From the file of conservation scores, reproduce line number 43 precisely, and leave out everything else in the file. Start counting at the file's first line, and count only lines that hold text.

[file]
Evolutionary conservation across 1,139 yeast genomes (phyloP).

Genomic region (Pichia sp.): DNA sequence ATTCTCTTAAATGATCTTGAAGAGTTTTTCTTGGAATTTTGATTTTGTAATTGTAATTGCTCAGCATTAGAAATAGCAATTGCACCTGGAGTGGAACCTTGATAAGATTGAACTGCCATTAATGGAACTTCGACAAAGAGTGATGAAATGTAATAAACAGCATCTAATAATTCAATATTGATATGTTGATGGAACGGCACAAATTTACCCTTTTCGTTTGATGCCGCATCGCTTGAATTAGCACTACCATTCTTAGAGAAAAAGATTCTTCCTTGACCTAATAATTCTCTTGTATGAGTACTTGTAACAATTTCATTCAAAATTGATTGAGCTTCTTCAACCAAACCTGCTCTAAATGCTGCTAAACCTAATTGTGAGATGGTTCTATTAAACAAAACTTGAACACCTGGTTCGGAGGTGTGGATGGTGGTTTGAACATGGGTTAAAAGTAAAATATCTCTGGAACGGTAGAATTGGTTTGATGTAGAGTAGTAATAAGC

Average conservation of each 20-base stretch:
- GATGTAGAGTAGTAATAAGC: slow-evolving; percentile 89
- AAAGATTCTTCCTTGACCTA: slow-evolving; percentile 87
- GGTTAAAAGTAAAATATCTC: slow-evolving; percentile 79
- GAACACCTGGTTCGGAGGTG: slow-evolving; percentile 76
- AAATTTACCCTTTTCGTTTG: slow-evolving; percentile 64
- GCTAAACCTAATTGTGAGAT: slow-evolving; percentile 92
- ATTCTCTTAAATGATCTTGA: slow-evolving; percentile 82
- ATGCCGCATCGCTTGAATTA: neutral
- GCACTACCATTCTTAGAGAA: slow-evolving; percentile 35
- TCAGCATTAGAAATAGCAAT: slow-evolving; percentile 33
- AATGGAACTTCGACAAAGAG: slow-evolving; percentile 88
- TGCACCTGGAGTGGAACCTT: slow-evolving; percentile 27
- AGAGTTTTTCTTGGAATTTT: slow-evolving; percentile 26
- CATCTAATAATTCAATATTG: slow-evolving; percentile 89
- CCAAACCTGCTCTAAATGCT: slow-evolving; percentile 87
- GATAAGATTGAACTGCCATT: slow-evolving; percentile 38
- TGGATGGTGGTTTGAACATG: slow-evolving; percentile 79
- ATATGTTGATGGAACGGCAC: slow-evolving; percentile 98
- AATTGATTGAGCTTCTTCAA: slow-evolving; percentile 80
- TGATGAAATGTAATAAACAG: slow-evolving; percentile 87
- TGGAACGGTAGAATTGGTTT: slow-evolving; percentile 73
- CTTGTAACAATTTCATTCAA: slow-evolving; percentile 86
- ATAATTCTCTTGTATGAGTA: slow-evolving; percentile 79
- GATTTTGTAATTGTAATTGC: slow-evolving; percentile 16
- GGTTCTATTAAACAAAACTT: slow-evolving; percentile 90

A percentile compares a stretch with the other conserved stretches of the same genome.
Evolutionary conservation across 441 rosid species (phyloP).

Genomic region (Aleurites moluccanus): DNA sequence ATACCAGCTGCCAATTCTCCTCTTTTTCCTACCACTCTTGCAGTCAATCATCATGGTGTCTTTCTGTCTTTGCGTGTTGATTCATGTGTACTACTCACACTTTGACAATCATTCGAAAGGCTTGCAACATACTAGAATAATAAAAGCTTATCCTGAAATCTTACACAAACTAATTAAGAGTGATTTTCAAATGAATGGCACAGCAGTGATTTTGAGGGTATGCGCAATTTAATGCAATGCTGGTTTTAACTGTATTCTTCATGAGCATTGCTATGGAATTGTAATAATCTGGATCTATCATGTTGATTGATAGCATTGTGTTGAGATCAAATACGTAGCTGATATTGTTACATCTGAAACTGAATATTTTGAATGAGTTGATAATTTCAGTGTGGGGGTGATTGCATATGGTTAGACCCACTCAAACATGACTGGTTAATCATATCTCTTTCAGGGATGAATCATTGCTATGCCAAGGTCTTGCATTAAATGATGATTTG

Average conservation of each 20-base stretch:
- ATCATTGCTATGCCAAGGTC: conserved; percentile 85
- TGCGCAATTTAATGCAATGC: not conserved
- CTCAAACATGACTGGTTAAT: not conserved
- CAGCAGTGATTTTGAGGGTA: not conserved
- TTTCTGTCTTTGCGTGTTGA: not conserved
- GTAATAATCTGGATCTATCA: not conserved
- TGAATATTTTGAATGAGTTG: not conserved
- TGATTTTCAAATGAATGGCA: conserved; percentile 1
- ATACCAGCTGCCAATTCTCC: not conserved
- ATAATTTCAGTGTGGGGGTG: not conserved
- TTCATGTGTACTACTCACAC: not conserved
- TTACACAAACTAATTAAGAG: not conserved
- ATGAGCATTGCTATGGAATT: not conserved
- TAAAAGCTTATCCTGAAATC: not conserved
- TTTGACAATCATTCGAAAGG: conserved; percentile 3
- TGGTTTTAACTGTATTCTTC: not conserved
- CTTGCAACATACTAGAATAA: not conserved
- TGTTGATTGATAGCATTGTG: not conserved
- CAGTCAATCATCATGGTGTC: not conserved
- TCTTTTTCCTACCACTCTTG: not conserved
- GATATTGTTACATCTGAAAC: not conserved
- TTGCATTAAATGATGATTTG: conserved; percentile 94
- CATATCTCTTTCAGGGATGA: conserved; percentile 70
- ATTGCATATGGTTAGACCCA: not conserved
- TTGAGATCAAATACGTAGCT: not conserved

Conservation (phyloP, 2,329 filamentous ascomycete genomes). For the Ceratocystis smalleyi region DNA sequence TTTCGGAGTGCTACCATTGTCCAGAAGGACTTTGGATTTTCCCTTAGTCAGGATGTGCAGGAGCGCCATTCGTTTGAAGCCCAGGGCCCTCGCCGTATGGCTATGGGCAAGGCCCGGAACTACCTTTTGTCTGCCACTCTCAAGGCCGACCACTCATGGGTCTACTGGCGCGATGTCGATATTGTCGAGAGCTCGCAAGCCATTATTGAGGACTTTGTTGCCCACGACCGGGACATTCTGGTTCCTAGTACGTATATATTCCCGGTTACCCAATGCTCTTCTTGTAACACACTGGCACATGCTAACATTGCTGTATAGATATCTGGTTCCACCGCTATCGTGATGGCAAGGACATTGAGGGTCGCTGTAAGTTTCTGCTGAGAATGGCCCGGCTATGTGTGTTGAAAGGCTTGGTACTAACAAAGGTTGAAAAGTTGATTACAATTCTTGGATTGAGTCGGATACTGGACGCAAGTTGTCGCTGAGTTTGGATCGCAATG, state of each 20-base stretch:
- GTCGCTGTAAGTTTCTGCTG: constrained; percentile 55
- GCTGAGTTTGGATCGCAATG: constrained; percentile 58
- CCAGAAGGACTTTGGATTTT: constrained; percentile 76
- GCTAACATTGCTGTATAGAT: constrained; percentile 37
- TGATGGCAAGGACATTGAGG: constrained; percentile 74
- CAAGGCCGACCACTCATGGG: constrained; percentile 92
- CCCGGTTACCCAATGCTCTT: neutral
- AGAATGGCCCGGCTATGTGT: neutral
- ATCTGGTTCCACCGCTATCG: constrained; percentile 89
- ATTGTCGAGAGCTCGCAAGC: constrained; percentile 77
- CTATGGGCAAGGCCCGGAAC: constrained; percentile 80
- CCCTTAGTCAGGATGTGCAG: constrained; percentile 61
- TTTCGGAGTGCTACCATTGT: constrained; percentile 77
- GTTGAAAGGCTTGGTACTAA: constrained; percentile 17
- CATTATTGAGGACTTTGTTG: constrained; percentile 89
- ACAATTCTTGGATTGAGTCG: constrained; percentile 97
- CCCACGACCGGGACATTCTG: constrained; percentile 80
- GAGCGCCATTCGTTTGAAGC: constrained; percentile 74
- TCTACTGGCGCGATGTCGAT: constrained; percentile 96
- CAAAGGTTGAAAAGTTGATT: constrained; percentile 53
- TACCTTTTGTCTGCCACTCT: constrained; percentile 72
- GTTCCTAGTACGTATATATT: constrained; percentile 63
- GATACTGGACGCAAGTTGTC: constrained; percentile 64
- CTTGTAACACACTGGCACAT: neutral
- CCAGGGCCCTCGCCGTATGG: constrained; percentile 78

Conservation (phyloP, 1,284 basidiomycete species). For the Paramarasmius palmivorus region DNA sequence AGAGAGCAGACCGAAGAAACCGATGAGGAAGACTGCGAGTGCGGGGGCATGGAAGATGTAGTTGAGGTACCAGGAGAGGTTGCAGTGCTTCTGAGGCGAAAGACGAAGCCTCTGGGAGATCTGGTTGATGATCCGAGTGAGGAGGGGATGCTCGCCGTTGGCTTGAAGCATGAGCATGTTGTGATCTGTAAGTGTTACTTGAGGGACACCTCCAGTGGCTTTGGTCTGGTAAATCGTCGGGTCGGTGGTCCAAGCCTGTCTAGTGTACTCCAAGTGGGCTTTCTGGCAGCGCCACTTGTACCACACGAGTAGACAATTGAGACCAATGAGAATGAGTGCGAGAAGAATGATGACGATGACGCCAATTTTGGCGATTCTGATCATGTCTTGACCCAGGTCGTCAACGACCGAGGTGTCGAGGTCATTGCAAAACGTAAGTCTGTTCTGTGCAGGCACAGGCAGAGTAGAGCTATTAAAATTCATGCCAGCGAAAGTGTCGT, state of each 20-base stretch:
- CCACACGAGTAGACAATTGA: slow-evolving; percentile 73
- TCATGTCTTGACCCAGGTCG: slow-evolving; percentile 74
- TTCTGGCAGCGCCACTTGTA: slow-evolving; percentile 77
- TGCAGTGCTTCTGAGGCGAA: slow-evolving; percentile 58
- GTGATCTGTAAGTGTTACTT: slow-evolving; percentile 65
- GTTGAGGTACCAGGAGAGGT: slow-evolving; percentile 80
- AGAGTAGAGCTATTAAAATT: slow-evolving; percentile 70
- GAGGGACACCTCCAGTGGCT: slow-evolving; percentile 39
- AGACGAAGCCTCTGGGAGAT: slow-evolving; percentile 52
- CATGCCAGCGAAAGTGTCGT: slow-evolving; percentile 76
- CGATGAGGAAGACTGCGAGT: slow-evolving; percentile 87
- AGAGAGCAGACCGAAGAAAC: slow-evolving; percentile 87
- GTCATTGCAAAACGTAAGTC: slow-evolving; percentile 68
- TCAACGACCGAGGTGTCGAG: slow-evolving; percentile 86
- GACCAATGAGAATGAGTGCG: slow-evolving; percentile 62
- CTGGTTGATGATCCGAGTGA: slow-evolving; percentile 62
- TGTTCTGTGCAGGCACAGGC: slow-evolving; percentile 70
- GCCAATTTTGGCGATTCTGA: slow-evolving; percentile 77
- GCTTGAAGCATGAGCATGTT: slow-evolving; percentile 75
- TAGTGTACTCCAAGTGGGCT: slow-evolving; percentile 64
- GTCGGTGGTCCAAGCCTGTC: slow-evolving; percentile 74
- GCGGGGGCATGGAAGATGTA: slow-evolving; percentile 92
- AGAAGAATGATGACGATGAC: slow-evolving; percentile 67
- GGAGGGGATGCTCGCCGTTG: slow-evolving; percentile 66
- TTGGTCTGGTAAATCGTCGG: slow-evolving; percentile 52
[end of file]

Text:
- TTCATGTGTACTACTCACAC: not conserved